In this paper, we introduced a new approach for creating rulebased classifiers. Our method, INGOTDR, utilizes techniques from group testing and Boolean compressed sensing, and leverages a 0–1 ILP formulation. It produces classifiers that combine high accuracy with interpretability, and are flexible enough to be tailored for specific evaluation metrics.
We used INGOTDR to produce classifiers for predicting drug resistance in MTB, by setting a minimum specificity of 90% and a maximum rule size of 20. We tested the classifiers’ predictive accuracy on a variety of antibiotics commonly used for treating tuberculosis, including five firstline and seven secondline drugs. We showed that INGOTDR produces classifiers with a balanced accuracy exceeding that of other stateoftheart rulebased and machine learning methods. In addition, we showed that INGOTDR produces accurate models with a rule size small enough to keep the model understandable for human users. Finally, we showed that our approach generates insights by successfully identifying SNPs associated with drug resistance, as we ascertained on the specific example of ciprofloxacin.
We note that the presence of SNPs in perfect linkage disequilibrium (LD) [57], i.e. sharing identical presence/absence patterns, is common in bacteria such as MTB whose evolution is primarily clonal [65]. For this reason, while the grouping of such SNPs substantially simplifies the computational task at hand and makes it tractable, ascertaining the exact representative of each group to be selected to predict the drug resistance status of an isolate remains difficult. The presence of clonal structure within bacterial populations is a key challenge for the prediction of drug resistance, which we plan to address in future work.
In conclusion, our work has introduced a novel method, INGOTDR, based on group testing techniques, for producing interpretable models of drug resistance, which demonstrated a stateoftheart accuracy, descriptive ability, and relevance on an MTB dataset. In future work, we plan to address the challenges of population structure and to extend this framework to other bacteria as well as to less frequently used antimicrobial drugs. We expect our method to become a key part of the drug resistance prediction toolkit for clinical and public health microbiology researchers.
Availability of data and materials
The data used in this study is freely available from the ENA and the NCBI. The code is freely available on GitHub.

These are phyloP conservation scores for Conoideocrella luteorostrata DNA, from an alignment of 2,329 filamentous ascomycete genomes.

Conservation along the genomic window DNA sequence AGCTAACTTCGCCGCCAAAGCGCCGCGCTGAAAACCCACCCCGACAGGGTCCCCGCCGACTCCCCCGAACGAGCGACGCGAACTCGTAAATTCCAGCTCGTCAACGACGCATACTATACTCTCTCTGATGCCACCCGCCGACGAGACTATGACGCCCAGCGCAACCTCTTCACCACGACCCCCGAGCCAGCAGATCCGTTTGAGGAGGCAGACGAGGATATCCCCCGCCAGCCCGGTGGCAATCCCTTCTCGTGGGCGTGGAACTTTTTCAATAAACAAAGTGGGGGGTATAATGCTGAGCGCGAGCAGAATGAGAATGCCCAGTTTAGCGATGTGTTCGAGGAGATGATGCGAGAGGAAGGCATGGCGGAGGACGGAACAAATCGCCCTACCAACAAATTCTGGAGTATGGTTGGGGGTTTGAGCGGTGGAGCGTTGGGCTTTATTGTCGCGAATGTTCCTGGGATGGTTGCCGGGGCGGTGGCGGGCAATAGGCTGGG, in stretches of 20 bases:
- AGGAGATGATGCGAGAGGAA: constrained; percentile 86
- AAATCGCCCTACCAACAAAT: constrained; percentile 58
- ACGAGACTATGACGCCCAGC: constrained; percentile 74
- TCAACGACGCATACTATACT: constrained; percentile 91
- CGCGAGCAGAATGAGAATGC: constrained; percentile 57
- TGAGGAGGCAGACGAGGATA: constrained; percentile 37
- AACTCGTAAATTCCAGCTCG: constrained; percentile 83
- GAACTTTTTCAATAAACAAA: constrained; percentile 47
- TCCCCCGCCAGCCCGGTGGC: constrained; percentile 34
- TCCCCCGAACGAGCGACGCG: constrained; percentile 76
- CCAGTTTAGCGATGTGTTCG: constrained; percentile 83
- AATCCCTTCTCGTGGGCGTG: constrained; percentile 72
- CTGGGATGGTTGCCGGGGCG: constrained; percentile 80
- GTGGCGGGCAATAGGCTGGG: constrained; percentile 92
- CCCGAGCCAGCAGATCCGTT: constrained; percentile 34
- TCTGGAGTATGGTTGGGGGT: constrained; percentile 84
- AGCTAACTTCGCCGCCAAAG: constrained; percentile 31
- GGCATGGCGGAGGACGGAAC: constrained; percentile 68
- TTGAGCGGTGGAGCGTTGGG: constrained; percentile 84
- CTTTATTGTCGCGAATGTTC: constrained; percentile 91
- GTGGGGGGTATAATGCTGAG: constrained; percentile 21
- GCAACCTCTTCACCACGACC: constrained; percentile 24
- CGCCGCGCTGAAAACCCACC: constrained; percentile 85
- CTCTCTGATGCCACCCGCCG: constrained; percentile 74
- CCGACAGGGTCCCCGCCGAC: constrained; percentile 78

Abbreviations
 CS:

Compressed sensing
 FN:

False negatives
 FP:

False positives
 GWAS:

Genomewide association study
 ILP:

Integer linear programming
 LD:

Linkage disequilibrium
 LR:

Logistic regression
 MTB:

Mycobacterium tuberculosis
 RF:

Random forests
 SCM:

Set covering machine
 SNP:

Singlenucleotide polymorphism
 SVM:

Support vector machine
 WGS:

Wholegenome sequencing
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Acknowledgements
The authors would like to acknowledge Dr. Cedric Chauve, Dr. Ben Adcock and Matthew Nguyen for helpful discussions, and the feedback from Dr. Nicholas Croucher, Dr. John Lees, Dr. Tim Walker, and Dr. Zamin Iqbal.
Funding
This project was funded by a Genome Canada grant, “Machine learning to predict drug resistance in pathogenic bacteria”. LC acknowledges funding from the MRC Centre for Global Infectious Disease Analysis (MR/R015600/1), funded by the UK Medical Research Council (MRC) and the UK Foreign, Commonwealth & Development Office (FCDO) under the MRC/FCDO Concordat agreement, and is part of the EDCTP2 program supported by the EU.
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HZ has conceptualized and implemented the method, carried out the experiments, and analyzed the results. ND has contributed to the conceptualization and implementation. AS and NF have contributed to the data collection, preprocessing and analysis. ML and LC have contributed to conceptualizing the method, and supervised the research. All the authors have additionally contributed to writing or editing the draft and the final version of the manuscript. All authors read and approved the final manuscript.
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Zabeti, H., Dexter, N., Safari, A.H. et al. INGOTDR: an interpretable classifier for predicting drug resistance in M. tuberculosis. Algorithms Mol Biol 16, 17 (2021). https://doi.org/10.1186/s13015021001981
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DOI: https://doi.org/10.1186/s13015021001981
Keywords
 Drug resistance
 Interpretable machine learning
 Group testing
 Integer linear programming
 Rulebased learning
 Wholegenome sequencing